Fingers moving up and down with needles and silk threads, vivid peony flowers appear on the cloth. A dozen female embroiderers, wearing beautiful embroidered dresses themselves, are working at a village house in Midong District, Urumqi of Xinjiang. On an early summer morning, with gentle sunshine beating down their backs, the courtyard is quiet and one can only hear the sound of moving threads, and the occasional low voices speaking in Kazak or Uygur languages.
Owner of the house, Ms. Qian Meirong, is a master embroiderer, with an ambition to bring the Xinjiang embroideries to the world. Born in inland China and under the influence of her family, Qian learned the skills of traditional Chinese embroideries at a young age. Later, when she moved to Xinjiang to start her business, she surprisingly found out that the local ethnic people, living in rural and pastoral areas, had amazing embroidery handicrafts too. Hence, she started to learn local skills and created patterns and works combing the essence of her own ethnic embroideries and those in inland China provinces. With needles, threads and arduous efforts, Qian has successfully made the brand of Xinjiang embroidery known in the country and even in Central Asia. Now, in her company, female embroiders of different ethnic groups work together and learn from each other, with the embroidery acting as a communicative medium. Out of more than 10 thousand women trained in Qian’s company, four have been accredited as Masters of Handicrafts of Xinjiang, by the regional authorities and many have started their own businesses with forty to fifty cooperatives of embroidery set up across the rural areas.
In their nomadic life, Kazak women like using embroideries of strong colours to decorate their white yurts, which are often set up in grasslands and beside water sources. The materials they traditionally use are durable, thick wool felts and woollen threads, and the embroidered items help herder families keep warm for long periods. But nowadays, more and more settled herdsmen prefer embroidered cloth which will be light, soft and easy to wash and clean.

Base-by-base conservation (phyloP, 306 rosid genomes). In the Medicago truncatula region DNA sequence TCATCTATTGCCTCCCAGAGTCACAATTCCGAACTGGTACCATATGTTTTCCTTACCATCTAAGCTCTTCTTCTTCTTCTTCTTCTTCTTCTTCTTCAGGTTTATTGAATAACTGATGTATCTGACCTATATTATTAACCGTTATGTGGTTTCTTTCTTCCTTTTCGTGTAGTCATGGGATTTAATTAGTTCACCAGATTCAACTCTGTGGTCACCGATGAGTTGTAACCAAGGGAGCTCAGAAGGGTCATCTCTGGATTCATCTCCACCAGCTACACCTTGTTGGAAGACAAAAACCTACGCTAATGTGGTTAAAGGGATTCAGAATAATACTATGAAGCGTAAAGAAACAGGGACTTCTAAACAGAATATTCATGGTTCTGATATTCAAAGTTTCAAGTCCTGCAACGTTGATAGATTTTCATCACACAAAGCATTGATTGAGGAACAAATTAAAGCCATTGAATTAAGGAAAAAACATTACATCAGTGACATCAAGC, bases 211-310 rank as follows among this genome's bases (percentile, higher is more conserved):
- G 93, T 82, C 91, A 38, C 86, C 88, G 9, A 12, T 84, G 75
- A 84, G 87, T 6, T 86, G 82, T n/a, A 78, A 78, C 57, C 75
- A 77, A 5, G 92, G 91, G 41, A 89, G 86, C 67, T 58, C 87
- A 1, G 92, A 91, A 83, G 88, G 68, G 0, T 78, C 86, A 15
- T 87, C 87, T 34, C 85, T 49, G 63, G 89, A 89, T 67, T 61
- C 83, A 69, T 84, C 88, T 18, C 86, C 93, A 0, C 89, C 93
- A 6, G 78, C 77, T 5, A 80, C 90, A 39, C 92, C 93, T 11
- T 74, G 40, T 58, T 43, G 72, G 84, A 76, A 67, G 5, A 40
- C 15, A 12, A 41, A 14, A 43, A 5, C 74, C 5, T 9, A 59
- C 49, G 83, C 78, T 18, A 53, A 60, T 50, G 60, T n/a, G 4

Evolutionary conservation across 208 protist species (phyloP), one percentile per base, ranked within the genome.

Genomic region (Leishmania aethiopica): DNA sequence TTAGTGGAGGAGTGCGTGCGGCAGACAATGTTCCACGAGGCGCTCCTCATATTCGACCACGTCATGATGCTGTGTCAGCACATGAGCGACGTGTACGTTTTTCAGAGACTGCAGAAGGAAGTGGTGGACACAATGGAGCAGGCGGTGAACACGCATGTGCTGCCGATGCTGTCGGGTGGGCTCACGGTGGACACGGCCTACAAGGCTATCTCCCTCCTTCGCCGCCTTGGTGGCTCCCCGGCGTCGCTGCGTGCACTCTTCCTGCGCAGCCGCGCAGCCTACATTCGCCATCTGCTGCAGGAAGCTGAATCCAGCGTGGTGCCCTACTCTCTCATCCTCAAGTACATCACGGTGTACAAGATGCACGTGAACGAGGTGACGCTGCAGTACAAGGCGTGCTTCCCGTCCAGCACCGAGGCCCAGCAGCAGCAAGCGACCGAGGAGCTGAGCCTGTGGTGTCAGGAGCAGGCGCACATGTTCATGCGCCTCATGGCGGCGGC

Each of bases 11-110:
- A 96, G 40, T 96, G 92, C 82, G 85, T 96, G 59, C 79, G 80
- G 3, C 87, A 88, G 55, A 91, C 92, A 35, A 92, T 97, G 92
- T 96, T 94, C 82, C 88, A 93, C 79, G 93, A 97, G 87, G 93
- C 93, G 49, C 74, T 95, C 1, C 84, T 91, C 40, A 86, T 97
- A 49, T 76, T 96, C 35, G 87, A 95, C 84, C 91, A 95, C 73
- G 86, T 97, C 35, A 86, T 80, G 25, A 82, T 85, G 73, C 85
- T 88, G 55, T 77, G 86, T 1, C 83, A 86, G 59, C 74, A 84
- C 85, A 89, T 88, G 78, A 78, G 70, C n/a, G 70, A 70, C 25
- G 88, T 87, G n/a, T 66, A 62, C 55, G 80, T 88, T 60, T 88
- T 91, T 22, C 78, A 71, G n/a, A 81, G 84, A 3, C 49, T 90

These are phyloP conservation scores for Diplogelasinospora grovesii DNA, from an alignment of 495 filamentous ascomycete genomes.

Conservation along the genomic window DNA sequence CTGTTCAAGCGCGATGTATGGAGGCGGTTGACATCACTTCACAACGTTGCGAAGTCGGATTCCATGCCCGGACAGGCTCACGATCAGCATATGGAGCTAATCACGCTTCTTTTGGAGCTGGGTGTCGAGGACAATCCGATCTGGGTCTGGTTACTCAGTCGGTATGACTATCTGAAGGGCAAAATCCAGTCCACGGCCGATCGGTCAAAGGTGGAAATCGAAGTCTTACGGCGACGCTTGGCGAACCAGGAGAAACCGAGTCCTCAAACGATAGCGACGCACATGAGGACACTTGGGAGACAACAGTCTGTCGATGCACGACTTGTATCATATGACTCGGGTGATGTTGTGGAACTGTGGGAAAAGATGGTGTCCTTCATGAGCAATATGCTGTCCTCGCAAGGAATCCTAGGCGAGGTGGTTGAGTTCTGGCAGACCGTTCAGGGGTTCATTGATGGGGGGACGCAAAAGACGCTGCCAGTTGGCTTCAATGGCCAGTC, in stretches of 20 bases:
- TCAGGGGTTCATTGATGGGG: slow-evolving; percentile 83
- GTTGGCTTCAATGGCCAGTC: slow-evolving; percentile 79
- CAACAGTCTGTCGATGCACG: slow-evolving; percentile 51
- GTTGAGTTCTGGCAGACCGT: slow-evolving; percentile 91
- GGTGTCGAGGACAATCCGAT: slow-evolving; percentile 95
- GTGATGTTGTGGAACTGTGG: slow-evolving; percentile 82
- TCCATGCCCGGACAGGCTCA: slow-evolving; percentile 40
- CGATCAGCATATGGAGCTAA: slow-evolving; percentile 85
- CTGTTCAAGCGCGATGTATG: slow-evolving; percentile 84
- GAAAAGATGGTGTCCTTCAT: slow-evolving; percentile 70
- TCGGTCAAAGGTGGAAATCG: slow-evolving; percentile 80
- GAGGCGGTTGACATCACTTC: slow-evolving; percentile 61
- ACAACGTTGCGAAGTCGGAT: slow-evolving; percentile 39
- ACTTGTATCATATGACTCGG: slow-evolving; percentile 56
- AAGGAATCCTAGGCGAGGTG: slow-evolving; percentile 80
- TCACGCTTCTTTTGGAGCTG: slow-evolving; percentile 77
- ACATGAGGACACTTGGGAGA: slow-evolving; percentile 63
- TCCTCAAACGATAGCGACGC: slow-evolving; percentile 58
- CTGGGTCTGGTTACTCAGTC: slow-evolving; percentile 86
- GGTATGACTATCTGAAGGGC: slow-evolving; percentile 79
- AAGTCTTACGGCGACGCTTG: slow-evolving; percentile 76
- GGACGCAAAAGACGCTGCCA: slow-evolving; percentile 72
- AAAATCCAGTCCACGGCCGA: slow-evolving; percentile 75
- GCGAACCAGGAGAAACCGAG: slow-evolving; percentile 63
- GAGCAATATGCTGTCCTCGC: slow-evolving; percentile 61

Living in Qinghe County, Altay Prefecture of Xinjiang, Bahtijang Manat and her sisters have learned to improve their traditional skills and the design of embroideries, from Qian. Bahtijang says, “Madam Qian taught us new techniques of how to move the needles, as well as provided knowledge of home decoration. We learned to make popular home fittings, with elegant colours and style, based on our national features. They are well received by the customers, and our products are even sold to Kazakhstan and Kyrgyzstan.”
Similarly Langcai, a Mongolian embroiderer from Bayinguolen Mongolian Autonomous Prefecture of Xinjiang and the third generation member of her family who learned embroidery, has been doing well. At the 52nd National Handicrafts Fair, held in Guangzhou, Guangdong Province, Langcai won the Gold Phoenix Prize of Innovative Design, due to a wedding dress with hand embroidery that she had made for a Mongol bride. Langcai said, “With Madam Qian’s guidance and help, I got the opportunity to learn new skills, and came up with new ideas through the sisterhood of different ethnic groups. Now, I can make fashionable and gorgeous embroidery pieces, which are very much liked by the young people.”
It is not easy to integrate the traditional four Han Chinese embroidery skills, with ethnic embroideries in Western China. But Qian and her sisters have made significant efforts in carrying on the traditional skills, as well as developing innovative and new embroidery skills.
Translated by Wu Jinying
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